How to Not be “That Guy” Review

A few weeks back I was able to attend a seminar by Charlie Glickman and Sabrina Morgan entitled How Not to be “That Guy” at Playground conference.  If you’re a twitter follower of mine, you already know I was tweeting a bunch that weekend; but I didn’t feel right live tweeting in that space.  For me, “creepiness” is such a loaded and often shameful topic for people I didn’t want to risk people feeling like they couldn’t share honestly and openly.  So instead I made notes to share with y’all.

As someone who is super enthusiastic – yes, sometimes to the point of making other’s uncomfortable – and has a lot of strong, forward energy, creepy is an issue near and dear to my heart.  I know I’ve left a creeper impression in some people’s minds, and I’m often aware of managing my energy  lust so that people I’m interested in aren’t feeling uncomfortable around me.  So despite the gendered title, the workshop was of interest to me for personal reasons – it’s good to know how to not be “that guy”.  Plus, the (visible) gender split it the room was about equal, and during a poll everyone expressed concerns about being seen as creepy.  The desire to not be taken as creepy?  Pretty universal.

Space RulesFirst we set some rules for the space – my own addition, compassion, is covered in the photo; but was accepted gratefully.  I’m not sure if it’s my own awkward past, or just my general nature, but it’s been my experience that people making effort to not be seen as creepy do so with some big emotional investment, which is important to honor; I’m happy our space did that.

Next we got right into discussing what it means to be creepy.  This is always a bit of a tricky exercise as most people, noted Dr. Glickman,  rarely define creepy stating instead they know it when they see it – but opening up the floor for brainstorming gave us this:

  • Hyper attentiveness or focus on one person
  • Over exuberance
  • Selfishness / lack of consideration for “me” in a conversation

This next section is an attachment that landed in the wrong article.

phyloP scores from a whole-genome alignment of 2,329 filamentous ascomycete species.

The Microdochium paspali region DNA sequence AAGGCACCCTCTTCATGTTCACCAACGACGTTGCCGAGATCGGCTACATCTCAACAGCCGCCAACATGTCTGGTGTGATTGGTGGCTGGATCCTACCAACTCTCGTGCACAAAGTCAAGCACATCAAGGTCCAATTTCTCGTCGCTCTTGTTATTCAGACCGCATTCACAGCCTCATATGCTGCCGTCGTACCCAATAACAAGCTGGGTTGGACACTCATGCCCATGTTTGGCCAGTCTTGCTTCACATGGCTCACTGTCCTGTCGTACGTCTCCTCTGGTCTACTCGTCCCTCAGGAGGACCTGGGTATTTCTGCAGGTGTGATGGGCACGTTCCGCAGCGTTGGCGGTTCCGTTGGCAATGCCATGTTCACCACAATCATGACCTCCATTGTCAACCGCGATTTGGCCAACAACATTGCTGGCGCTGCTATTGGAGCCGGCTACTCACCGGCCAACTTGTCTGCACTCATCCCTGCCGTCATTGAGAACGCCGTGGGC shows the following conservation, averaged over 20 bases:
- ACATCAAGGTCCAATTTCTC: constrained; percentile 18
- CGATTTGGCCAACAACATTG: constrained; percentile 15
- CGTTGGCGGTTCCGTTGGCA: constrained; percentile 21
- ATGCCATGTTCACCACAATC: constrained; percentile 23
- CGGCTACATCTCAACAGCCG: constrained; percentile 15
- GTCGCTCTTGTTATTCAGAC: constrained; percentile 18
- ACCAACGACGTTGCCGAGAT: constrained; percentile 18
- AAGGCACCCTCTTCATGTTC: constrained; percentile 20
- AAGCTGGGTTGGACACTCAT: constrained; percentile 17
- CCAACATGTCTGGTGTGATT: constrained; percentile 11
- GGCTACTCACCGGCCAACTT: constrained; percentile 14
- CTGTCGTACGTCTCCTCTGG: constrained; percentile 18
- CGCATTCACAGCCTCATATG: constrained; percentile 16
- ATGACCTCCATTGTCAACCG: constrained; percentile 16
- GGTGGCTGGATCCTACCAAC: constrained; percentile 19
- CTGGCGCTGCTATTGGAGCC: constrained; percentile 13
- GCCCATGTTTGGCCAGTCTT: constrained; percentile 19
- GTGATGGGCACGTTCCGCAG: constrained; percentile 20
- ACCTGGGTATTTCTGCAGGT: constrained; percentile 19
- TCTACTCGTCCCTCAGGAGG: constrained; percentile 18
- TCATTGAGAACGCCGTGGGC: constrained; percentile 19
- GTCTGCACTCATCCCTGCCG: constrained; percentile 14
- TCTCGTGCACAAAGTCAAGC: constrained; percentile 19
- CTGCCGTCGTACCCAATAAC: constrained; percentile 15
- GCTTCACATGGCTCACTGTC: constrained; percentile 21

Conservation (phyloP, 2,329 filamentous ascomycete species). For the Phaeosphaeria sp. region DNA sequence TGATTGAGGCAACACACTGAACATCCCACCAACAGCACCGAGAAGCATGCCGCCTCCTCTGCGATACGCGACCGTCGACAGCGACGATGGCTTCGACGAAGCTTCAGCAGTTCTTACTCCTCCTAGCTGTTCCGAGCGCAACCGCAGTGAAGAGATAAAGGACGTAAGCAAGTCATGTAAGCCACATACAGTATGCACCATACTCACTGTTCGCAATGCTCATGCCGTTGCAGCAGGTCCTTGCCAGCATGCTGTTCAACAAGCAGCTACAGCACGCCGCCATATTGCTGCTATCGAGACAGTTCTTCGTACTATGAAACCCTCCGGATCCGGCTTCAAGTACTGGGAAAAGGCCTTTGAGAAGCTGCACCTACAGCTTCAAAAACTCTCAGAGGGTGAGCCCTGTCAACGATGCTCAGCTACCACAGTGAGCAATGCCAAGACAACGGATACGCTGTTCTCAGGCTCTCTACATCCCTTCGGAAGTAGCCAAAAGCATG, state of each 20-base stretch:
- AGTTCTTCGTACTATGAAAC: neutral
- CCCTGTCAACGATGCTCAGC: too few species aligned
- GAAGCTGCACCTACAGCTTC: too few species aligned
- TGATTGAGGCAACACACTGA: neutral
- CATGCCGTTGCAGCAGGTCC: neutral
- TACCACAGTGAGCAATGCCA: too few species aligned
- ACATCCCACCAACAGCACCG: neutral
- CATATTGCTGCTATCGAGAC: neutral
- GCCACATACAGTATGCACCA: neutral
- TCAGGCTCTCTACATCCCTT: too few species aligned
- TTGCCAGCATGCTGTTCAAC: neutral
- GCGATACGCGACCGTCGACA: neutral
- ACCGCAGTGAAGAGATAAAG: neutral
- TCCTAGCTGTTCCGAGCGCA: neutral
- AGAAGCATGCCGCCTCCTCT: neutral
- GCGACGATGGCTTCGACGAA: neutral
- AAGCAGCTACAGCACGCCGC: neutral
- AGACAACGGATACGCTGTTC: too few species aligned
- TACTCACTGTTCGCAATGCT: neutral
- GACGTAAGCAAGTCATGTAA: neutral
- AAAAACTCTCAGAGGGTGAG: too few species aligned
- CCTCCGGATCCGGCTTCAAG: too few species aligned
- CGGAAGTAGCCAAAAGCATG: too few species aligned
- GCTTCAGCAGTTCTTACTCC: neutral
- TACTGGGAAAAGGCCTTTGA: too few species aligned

• Inauthenticity, or sensing that someone is hiding their true intention

I would add:

  • Unexplained knowledge about the other person or over-familiarity; social media can often make us feel more intimately connected to someone; but unless they’ve been engaging back, that’s only one way.  You might feel you know then, but they don’t know you
  • Disrespecting social norms; particularly around personal space, eye contact, and conversational flow.
  • Repeated passive hinting without a direct ask.  Especially if the hints get more aggressive.  Women, I think, are most likely to fall into this trap; if one has been raised with  good girls don’t ask for it ideals, it can be difficult to be upfront with their desires, leaving them do to this pseudo coy dance around questions they clearly want to ask, but won’t.

After that we moved onto some strategies of engaging with people.  The focus was definitely on providing invitation and then creating space (as opposed to pressure) for the other person.  I love the invitation for two reasons; first it lets people opt in to what’s happening, and second it pushes people to step up and take part in their own sexual experiences.  Too often I think we move the conversation towards how to win people over instead of expecting to step up and claim their desire.  Some great asks were provided by Charlie: If it works for you, if you’re interested, if you’re available; – the “if” making it clear that you’re only interested in doing an activity if the other person is too.